Two female friends talking at a coffee shop, credit: Monkey Business Images, courtesy of Shutterstock


To enhance the pilot phase of the NHSE Community Mental Health Framework (CMHF) transformation programme by applying knowledge gained from PARTNERS2 (a research study developing a collaborative care model for people with severe mental health needs); and gain evidence regarding the core components required to inform policy specification for the successful delivery of place based mental health care by bringing together the voluntary sector, primary care, and specialist mental health services.


  1. To apply learning from core components of the PARTNERS intervention – supervision, training in coaching approaches, and integration of care – within two systems which are part of the CMHF transformation process.
  2. To evaluate and refine theory for how practice, training and supervision support personalisation and integration of care.
  3. To develop policy and practice guidance for supervision, personalisation and integration of care for individuals with significant mental health problems. 


The PARTNERS model of care was co-designed with service users and carers to address the physical, social, and emotional needs of people with severe mental illness (SMI) to receive better support in primary care. The person-centred goal- and coaching-based approach involves Care Partners working with individuals with SMI, with the intensity of support flexing according to need. The CMHF transformation programme in England aims to address the gaps in care, including for those with SMI, through bringing together primary care, the voluntary sector, and specialist mental health services. Taking learning from our randomised controlled trial and the process evaluation of the PARTNERS complex intervention we wanted to test out supporting delivery of PARTNERS in the context of a transforming system.


We identified potential Integrated Care Systems that were interested in adopting PARTNERS and supported them to identify Care Partners. We held a series of workshops with two systems, adapted the PARTNERS model to their settings, trained practitioners, and provided meta-supervision. Concurrently, we undertook a realist evaluation with the systems to explore further uncertainties in the PARTNERS programme theory, informed by the Consolidated Framework for Implementation Research (CFIR). Data collection involved semi-structured interviews with System Change Leads, supervisors, and trained intervention practitioners or ‘Care Partners’, augmented by observations within localities and across different practitioner roles and experience, as well as the collection of practitioner-generated data. The study duration was 12 months.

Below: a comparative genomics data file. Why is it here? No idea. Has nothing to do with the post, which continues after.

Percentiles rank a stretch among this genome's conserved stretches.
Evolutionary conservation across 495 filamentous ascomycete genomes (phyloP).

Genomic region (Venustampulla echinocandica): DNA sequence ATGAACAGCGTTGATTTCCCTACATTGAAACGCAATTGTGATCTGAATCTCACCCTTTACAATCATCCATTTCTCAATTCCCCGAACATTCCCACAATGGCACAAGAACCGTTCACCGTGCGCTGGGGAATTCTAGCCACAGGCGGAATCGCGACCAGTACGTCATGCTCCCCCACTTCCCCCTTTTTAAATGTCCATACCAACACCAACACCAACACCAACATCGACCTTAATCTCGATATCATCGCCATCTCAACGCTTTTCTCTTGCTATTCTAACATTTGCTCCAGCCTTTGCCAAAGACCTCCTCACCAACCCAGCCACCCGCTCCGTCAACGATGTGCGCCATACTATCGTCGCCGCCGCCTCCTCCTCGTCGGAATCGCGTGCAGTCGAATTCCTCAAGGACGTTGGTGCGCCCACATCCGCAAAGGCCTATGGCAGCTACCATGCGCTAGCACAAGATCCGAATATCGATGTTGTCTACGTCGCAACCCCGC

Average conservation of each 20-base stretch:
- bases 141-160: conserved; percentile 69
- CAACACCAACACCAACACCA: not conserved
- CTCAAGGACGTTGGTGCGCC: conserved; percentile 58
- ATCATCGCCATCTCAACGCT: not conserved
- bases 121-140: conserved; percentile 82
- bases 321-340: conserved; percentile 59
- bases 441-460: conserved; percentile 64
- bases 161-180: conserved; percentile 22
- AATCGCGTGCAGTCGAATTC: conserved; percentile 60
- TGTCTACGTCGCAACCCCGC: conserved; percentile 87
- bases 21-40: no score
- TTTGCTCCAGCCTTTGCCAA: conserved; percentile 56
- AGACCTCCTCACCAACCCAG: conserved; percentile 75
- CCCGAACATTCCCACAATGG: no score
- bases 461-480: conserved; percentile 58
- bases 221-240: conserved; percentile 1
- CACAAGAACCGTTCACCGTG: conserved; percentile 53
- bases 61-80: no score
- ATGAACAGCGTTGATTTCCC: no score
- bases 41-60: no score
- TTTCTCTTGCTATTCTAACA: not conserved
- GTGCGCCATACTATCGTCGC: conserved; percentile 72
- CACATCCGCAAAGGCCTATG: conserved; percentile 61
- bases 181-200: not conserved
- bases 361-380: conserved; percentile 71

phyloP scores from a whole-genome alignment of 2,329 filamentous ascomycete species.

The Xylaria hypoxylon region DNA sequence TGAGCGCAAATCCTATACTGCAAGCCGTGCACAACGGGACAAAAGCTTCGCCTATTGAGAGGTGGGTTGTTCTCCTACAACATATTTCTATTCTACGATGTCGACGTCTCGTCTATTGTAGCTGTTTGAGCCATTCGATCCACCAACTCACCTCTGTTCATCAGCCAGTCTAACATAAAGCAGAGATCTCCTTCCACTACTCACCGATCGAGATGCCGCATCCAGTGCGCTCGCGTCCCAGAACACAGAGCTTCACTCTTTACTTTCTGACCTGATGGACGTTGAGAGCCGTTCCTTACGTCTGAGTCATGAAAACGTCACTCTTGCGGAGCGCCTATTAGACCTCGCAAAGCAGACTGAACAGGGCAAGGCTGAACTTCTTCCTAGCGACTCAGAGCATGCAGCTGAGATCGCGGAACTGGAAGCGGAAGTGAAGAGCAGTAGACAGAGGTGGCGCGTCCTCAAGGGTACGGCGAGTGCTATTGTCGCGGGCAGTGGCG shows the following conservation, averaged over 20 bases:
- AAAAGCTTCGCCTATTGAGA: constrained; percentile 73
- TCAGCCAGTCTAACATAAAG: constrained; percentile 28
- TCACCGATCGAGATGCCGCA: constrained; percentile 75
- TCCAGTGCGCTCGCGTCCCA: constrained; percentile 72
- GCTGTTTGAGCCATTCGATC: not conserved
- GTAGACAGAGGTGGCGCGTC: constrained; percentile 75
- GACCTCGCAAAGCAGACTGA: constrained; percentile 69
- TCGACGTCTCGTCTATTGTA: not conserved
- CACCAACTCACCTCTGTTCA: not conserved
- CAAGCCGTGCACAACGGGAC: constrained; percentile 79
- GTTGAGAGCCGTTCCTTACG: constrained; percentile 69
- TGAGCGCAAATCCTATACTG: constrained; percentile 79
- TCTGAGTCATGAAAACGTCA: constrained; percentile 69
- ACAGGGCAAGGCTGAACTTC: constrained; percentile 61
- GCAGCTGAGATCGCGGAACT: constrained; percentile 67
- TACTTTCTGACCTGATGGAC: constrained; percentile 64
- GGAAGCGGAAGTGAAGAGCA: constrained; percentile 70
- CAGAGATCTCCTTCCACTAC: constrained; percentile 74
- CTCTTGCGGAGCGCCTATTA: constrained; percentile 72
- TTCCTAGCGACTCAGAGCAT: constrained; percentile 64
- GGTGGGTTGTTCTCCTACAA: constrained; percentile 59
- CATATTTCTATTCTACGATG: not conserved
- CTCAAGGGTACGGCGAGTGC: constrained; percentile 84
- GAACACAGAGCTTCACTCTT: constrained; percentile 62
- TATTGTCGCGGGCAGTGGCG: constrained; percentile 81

Research questions

  1. How can supervision, alongside personalisation and coaching approaches, be integrated into practice in the context of a community mental health transformation programme?
  2. What enables implementation of the PARTNERS2 intervention and what are the lessons for policy?

Results and conclusions

Our approach was to support system leaders to identify suitable workers to take on the roles of Care Partner and Supervisor, to provide them with training in the PARTNERS model, and to work with a System Change Lead to set up further support. The training team included lived experience and practitioner advisors with an understanding of PARTNERS; the training and ongoing system level external support were valued. Most staff liked the idea of person-centred approaches, but the flexibility required in applying the model was challenging. We found several factors significantly slowed down progress towards practitioners routinely providing PARTNERS care. These included the loss of appointed staff due to COVID-19 workload pressures, research governance complications, weak links with general practices and a lack of proactive pathways into care for people with SMI due to service re-organisation.

While the proactive PARTNERS approach is in keeping with the values and ambitions of systems and practitioners it was not seen as being in line with local  Community Mental Health Framework transformation which tended to favour short term responsive interventions. The longer-term and whole-person care needed for a significant proportion of those with SMI may require more incentives. Training with supervision, and system leadership and external support are likely to be needed to embed the kind of personalised proactive ongoing support needed to address health and wellbeing needs of people with SMI. 
Read the NIHR report (PDF) 

External collaborators